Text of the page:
Una heads to the Iveagh Gardens in Dublin for Sorcha Richardson and James Vincent McMorrow performing live in front of an audience of 500 people as part of the Irish government’s pilot series trialling a return to live events.
Philosophy Queen Laura Kennedy joins us to discuss how existentialism is the mood of the moment, the force behind people making dramatic changes in their lives, and how it can guide us through the anti-climatic aspects of society “opening back up”.
With South William Street securing centre-of-the-universe status over the past week, we talk to Lord Mayor Hazel Chu about the lack of preparation for an outdoor summer, and how – if possible – a change of culture in Dublin City Council needs to occur so that the city thrives. Also, Una runs the Bechdel Test by Maid In Manhattan, James Geoghegan V Jane Jacobs, and Andrea is getting ready for BBQ season.
We may mention in the ep that this is our 100th episode. This is in fact, a lie. Enjoy episode 99 and get ready for our centenary celebrations next week.
With Belarusian leadership going for a “piracy in the skies” plot even Olivia Pope couldn’t make up, what is actually going on in Belarus? How has a generational shift cracked Europe’s last dictator’s grip on power, where does Russia come in, and what happens next? We’re joined by Coda’s editor-in-chief, Natalia Antelava, to dig into the future of the Belarusian regime and its opposition.
Also, the Brown Thomas carpark is not for turning, Sinead O’Connor’s memoir is published, and the Dublin Bay South by-election heats up.
Ahead of an event she is curating at the National Concert Hall with the International Literature Festival Dublin on Saturday May 29th called Breaking the Silence, we catch up with Republic of Shame author Caelainn Hogan to discuss how art responds to and channels the legacy of survivors of institutions in Ireland, the impact of her book, and how the intense reflection instigated by the pandemic will have a wide-ranging impact on social movements in Ireland.
On this month’s 32 Questions, we hear from the Sinn Féin senator Fintan Warfield. What clubs is he dying to return to? Who is his favourite non-Sinn Féin TD? Why don’t Fianna Fáil and Fine Gael understand the legacy of referendum activism? Is he really going to open a new nail bar on South William Street, and more!
Rising rents, falling wages, collapsing home ownership, increasing unemployment: hard data is finally backing up the experience of intergenerational inequality that is leaving millennials in Ireland worse off than their parents.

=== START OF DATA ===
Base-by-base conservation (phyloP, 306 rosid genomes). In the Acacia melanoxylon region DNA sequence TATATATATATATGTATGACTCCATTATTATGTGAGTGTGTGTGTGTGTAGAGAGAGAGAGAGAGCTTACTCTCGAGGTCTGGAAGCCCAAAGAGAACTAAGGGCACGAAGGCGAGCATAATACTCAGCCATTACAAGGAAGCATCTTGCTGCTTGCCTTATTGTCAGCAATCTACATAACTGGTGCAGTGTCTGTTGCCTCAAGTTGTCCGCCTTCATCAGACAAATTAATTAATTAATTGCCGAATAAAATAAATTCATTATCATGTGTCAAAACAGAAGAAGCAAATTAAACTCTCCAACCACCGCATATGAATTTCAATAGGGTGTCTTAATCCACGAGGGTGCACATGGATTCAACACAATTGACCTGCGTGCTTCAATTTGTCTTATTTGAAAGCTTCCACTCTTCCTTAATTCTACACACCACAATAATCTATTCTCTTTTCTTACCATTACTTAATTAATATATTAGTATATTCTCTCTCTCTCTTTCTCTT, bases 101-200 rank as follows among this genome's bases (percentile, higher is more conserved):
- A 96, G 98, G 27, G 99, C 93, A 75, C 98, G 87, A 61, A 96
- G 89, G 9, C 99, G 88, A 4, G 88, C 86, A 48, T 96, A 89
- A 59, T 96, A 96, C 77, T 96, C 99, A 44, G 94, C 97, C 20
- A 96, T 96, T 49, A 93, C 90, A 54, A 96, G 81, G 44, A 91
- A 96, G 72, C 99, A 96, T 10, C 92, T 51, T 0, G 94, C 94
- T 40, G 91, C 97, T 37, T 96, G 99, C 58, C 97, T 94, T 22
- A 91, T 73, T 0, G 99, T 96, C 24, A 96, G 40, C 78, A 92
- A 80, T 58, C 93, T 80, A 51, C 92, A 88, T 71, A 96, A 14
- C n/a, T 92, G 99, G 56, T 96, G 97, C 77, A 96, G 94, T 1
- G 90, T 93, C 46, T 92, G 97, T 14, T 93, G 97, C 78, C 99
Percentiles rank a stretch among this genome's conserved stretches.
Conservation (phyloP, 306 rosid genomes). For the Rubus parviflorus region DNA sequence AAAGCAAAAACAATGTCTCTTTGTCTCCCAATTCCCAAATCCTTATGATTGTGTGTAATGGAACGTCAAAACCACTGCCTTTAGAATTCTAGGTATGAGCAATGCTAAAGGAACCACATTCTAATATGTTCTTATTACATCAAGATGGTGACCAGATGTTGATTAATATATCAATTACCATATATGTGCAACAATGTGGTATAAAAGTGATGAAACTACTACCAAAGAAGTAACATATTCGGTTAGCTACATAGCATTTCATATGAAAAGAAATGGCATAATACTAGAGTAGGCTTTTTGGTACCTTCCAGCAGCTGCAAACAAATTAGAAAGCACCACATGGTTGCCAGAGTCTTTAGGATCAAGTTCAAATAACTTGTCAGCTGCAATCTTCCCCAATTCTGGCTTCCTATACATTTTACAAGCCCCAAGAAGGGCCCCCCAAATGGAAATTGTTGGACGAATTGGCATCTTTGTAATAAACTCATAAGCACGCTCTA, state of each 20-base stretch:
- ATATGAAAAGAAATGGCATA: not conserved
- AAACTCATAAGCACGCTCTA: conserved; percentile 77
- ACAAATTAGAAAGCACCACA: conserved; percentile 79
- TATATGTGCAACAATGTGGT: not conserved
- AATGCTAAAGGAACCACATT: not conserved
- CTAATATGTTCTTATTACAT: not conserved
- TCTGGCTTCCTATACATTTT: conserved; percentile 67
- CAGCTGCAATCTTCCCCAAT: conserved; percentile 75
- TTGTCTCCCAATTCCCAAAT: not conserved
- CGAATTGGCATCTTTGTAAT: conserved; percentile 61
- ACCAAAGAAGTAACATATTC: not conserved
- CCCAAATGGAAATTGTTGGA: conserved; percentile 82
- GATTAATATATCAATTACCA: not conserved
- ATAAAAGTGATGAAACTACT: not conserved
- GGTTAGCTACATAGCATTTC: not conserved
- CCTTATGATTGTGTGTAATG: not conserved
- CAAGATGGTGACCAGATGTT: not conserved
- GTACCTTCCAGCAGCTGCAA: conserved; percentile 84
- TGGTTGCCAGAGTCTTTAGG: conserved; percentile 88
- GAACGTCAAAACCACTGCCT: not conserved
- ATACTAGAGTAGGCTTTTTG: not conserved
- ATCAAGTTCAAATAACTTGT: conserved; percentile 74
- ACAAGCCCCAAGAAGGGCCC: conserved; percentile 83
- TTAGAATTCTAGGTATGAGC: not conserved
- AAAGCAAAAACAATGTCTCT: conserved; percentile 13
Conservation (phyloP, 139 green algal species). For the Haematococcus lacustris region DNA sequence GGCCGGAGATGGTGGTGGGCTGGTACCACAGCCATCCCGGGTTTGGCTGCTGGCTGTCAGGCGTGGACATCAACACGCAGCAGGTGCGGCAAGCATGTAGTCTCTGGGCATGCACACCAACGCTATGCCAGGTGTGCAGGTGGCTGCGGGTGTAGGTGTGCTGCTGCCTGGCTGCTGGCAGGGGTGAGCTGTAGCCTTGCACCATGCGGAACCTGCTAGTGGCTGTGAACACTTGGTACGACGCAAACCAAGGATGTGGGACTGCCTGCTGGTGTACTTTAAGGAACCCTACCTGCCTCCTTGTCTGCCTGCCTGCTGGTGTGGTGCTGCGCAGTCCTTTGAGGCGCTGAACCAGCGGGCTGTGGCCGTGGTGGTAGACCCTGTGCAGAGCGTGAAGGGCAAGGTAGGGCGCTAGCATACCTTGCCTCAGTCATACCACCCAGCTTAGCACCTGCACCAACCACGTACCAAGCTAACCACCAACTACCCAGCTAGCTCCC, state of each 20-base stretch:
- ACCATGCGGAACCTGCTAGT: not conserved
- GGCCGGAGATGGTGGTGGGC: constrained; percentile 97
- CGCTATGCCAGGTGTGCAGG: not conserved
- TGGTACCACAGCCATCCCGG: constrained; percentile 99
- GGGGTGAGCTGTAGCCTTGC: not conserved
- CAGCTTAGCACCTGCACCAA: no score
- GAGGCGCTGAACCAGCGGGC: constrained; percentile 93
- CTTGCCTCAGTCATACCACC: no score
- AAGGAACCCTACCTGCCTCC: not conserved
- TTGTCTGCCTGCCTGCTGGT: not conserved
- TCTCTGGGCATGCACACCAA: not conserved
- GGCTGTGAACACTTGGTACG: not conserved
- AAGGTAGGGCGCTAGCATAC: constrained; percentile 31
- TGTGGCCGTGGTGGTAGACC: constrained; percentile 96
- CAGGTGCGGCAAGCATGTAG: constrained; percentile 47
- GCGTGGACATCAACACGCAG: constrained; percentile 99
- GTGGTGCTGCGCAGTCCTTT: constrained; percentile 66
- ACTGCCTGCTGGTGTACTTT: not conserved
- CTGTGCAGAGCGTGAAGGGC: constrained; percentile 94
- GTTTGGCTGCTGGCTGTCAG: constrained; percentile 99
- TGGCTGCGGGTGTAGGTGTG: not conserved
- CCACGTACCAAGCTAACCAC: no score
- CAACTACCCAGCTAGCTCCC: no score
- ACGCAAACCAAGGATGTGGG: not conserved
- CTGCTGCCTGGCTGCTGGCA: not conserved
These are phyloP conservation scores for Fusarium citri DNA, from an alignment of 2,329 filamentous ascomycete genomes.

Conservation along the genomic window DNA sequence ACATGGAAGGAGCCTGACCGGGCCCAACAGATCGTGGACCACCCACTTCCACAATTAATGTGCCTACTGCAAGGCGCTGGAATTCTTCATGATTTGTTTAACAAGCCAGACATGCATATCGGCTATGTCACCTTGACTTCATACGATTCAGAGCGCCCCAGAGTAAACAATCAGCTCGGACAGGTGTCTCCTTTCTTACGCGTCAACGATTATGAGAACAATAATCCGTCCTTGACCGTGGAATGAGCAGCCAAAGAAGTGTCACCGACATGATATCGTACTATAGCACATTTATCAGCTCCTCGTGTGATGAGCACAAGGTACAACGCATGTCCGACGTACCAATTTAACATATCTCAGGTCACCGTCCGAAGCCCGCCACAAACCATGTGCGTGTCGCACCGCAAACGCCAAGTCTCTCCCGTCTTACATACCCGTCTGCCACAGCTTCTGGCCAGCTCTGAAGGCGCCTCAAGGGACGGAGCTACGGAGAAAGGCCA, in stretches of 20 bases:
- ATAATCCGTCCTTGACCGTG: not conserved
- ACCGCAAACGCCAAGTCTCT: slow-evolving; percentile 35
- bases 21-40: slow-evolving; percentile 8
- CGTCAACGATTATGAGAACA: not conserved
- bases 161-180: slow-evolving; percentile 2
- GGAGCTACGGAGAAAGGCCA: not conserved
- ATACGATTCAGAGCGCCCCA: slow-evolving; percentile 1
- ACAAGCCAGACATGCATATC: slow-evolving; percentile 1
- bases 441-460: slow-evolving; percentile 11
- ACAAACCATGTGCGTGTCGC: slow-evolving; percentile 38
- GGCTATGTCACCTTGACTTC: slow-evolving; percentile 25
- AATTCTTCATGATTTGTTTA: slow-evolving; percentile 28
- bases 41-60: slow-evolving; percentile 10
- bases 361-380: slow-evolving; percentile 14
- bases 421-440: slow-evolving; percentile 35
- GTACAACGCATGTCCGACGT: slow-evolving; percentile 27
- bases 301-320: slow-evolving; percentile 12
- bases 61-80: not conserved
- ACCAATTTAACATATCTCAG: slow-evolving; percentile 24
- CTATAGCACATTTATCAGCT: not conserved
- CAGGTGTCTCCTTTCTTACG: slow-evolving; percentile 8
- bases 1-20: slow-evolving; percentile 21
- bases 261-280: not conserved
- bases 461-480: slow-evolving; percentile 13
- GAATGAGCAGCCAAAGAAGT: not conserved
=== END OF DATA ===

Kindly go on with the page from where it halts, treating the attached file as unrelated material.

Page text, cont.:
This week, we’re joined by Dr Barra Roantree, an economist from the ESRI, and one of the people behind a new report that lays bare the struggle young people in Ireland are facing to build their futures.
It’s not all bad though! Change is in the air, and the political system can make things better, if the will is there.
Plus, Tropical Popical is back open, TikTok dance their way into the office block Google passed on in Dublin, Facebook moderators speak out, and a little thing called white water rafting makes its return.
This week, Soc Dems TD Cian O’Callaghan joins us to discuss the boiling point that peaked this week regarding Ireland’s housing crisis. This is a fascinating conversation with a TD who breaks down what’s wrong with Fine Gael’s housing policy, the shared equity scheme in the government’s bill, REITs and investment funds buying up estates, apartment blocks and gaffs in general, and why and how we got to this boiling point.
Also we discuss the bizarre Eoghan Harris Twitter saga and online attacks against women journalists, Kate O’Connell’s decision not to run in Dublin Bay South, the lacklustre “pedestrianisation” plans for Dublin city, clubbing as culture in Berlin, and Kathy Acker!
Half of Killarney National Park was burnt by devastating fires this week due to ‘countryside burning’, something that has become an annual ritual. The Mourne Mountains suffered a similar fate. And many, many other hills and mountainous areas.
We talk to Pádraic Fogarty of the Irish Wildlife Trust about why these fires are started, what CAP payments have to do with it, why we need to stop it and how we can go about it.
We also talk ‘ideological’ housing policies; Debenhams workers still on strike; Eoghan Murphy; Arlene; Jigsaw closing and the country opening back up again.